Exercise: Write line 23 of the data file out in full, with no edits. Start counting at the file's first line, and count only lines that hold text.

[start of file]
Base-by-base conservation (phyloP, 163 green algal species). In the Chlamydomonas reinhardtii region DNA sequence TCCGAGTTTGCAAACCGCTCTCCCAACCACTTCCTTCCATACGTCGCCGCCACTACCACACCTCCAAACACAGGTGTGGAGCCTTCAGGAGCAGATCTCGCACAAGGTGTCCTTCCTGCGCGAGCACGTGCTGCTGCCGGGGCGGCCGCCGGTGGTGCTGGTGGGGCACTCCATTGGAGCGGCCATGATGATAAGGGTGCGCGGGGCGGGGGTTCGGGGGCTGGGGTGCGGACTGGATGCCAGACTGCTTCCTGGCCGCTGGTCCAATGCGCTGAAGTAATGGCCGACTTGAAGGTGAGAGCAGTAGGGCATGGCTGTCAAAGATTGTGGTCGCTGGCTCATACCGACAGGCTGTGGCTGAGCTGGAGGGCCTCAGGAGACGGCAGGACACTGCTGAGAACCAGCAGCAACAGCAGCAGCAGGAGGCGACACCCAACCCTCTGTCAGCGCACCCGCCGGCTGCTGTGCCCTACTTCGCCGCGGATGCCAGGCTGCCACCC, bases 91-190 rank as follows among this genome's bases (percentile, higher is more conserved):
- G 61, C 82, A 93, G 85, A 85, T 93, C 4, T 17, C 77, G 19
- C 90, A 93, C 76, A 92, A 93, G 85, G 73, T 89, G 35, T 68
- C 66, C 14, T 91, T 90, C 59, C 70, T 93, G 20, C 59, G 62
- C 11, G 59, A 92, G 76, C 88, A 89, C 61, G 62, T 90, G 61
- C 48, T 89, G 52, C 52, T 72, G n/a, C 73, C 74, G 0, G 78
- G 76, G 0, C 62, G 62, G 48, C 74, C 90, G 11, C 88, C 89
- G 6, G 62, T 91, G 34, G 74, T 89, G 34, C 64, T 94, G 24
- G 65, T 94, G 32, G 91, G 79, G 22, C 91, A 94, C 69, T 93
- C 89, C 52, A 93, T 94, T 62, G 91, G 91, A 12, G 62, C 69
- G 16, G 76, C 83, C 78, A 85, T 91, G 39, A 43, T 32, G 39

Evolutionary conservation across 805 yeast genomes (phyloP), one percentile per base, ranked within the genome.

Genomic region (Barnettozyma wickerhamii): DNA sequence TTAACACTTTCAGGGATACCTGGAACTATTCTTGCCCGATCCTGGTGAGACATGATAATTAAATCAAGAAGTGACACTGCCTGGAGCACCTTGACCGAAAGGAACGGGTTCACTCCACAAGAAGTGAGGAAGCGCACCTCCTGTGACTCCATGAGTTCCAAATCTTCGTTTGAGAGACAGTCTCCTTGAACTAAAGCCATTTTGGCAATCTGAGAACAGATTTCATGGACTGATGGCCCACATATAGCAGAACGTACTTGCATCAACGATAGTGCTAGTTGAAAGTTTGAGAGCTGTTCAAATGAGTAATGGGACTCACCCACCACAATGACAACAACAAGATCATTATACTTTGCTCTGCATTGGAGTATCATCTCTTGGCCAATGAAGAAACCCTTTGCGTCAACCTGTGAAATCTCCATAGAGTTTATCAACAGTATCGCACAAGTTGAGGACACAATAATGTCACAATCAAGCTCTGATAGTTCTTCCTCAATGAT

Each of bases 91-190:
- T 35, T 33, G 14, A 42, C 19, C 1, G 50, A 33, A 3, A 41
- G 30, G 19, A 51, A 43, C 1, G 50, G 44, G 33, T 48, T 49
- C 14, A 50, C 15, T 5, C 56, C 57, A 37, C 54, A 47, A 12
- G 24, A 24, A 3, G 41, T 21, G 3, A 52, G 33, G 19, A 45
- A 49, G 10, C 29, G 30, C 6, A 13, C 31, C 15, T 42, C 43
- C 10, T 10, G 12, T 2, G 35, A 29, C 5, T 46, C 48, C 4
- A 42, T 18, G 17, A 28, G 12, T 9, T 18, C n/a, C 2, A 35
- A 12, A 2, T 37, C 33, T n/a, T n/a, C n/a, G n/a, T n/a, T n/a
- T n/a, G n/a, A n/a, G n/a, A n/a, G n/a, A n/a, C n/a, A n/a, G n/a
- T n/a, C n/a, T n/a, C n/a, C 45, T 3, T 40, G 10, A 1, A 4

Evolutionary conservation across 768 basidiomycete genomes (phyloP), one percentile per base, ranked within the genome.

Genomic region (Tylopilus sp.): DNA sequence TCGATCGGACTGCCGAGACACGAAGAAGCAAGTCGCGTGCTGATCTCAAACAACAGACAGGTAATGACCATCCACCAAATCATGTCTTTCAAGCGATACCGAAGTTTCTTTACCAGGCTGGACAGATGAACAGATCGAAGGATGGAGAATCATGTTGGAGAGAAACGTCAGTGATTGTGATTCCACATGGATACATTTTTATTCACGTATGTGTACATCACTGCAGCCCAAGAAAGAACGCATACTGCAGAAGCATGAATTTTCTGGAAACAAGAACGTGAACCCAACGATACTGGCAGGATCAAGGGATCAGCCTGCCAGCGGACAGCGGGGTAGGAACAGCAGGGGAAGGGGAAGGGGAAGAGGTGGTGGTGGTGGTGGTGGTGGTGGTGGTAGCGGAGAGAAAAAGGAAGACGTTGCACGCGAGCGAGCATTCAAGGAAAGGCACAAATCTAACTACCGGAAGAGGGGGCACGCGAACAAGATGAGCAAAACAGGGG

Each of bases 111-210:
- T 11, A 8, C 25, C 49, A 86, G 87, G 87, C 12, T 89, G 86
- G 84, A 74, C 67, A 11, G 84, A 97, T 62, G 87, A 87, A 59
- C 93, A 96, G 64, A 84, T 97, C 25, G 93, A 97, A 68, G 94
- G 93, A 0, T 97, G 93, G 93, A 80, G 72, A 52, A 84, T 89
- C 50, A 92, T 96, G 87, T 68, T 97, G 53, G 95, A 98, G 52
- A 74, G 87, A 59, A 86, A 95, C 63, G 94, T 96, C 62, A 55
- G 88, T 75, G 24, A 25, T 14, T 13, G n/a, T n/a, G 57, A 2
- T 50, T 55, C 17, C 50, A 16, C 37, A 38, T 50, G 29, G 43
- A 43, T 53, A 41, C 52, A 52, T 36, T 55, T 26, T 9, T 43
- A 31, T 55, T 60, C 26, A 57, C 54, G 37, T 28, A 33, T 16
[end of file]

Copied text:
- T n/a, G n/a, A n/a, G n/a, A n/a, G n/a, A n/a, C n/a, A n/a, G n/a